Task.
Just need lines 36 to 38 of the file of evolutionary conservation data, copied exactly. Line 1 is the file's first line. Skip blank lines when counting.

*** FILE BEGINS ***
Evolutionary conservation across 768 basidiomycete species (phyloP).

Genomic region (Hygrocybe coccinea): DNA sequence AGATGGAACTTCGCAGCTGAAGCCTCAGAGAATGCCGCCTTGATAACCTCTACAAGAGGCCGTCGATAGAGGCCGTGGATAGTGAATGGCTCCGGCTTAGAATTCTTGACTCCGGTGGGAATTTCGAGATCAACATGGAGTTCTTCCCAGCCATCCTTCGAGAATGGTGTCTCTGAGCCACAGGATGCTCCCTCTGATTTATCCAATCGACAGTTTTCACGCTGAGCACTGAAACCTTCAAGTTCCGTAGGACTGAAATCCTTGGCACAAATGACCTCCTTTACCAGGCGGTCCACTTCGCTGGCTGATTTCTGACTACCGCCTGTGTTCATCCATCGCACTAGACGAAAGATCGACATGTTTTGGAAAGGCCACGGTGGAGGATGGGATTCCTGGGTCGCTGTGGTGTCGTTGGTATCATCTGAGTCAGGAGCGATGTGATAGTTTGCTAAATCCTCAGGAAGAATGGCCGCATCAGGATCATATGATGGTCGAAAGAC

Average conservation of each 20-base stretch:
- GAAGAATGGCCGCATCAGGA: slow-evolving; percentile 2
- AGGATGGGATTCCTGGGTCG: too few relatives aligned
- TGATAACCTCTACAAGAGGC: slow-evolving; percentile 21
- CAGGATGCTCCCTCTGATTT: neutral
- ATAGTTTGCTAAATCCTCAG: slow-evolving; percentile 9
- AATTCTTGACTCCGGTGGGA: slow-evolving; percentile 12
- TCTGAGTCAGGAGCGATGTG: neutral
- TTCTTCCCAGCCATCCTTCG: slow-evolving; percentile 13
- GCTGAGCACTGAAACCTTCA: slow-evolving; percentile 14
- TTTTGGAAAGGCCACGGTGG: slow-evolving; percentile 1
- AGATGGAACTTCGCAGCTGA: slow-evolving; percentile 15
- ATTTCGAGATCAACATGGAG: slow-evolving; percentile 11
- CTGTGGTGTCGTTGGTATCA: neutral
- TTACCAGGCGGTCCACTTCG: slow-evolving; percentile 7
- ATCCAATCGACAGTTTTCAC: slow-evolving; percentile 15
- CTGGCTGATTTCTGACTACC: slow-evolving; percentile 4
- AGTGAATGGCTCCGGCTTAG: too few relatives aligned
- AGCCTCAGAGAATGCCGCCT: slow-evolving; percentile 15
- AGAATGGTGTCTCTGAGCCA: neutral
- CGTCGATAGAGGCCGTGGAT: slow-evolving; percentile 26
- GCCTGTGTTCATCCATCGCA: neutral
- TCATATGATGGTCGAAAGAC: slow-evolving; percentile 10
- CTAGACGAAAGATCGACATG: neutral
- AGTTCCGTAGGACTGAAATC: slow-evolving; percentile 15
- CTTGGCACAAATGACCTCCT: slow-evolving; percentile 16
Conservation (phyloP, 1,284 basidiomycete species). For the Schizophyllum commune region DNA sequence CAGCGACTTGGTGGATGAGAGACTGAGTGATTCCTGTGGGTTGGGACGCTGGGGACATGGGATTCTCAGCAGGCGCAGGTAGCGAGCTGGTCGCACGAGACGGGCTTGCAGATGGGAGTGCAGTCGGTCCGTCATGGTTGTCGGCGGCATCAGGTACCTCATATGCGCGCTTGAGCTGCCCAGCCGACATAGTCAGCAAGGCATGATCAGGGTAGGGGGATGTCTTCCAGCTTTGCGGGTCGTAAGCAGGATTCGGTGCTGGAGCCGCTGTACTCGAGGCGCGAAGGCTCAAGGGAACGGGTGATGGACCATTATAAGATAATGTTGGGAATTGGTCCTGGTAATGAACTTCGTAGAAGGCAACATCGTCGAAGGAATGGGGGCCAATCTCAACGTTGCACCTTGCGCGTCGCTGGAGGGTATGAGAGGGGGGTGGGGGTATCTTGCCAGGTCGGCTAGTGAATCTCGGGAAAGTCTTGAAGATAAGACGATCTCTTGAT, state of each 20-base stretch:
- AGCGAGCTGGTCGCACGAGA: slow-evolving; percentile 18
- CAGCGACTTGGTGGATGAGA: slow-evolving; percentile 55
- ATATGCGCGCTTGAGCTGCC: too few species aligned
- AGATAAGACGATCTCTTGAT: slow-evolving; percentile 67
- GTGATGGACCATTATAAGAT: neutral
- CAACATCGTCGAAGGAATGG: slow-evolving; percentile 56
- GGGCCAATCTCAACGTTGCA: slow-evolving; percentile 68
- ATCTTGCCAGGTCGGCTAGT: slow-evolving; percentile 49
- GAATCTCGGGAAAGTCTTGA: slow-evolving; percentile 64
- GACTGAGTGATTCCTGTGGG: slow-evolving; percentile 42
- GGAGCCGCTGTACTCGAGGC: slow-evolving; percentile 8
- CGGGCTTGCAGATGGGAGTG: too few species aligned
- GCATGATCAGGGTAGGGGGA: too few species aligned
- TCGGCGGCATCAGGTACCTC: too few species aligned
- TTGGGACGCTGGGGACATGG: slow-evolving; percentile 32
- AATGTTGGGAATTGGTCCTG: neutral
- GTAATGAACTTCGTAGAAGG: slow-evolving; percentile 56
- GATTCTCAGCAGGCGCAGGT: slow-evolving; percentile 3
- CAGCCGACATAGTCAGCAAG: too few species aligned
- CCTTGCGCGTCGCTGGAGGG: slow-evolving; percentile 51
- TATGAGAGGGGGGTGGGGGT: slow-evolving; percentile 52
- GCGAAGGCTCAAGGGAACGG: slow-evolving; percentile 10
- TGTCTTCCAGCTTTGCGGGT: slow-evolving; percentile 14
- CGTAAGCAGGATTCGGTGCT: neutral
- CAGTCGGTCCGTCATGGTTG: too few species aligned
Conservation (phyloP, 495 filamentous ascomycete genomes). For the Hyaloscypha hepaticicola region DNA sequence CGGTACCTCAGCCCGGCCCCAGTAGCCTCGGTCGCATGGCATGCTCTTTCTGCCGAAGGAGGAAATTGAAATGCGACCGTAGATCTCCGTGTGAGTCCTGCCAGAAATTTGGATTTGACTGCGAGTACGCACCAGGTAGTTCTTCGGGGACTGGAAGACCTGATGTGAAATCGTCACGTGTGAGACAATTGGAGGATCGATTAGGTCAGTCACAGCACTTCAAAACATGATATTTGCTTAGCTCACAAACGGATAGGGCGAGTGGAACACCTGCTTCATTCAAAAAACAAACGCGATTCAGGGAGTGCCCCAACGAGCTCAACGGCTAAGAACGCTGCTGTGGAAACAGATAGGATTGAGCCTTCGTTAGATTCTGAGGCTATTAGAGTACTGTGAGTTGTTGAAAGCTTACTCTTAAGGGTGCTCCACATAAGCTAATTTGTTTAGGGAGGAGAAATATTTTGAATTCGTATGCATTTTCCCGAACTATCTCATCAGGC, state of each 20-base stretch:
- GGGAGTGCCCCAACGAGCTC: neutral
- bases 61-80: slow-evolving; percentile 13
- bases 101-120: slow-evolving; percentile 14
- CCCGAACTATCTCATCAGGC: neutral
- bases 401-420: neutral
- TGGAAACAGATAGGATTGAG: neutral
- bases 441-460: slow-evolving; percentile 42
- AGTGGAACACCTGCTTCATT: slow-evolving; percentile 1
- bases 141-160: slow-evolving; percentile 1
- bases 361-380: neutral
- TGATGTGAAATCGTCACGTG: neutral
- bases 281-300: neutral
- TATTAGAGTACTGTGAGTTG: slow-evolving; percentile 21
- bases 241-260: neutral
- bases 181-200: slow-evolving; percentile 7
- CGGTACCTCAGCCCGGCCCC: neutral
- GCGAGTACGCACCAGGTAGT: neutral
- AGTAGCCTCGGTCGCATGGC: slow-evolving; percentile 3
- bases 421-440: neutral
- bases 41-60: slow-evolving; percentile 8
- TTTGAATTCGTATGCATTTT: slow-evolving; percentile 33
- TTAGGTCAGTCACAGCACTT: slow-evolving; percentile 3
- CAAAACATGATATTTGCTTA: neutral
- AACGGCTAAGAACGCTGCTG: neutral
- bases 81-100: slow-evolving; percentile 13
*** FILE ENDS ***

- GGGCCAATCTCAACGTTGCA: slow-evolving; percentile 68
- ATCTTGCCAGGTCGGCTAGT: slow-evolving; percentile 49
- GAATCTCGGGAAAGTCTTGA: slow-evolving; percentile 64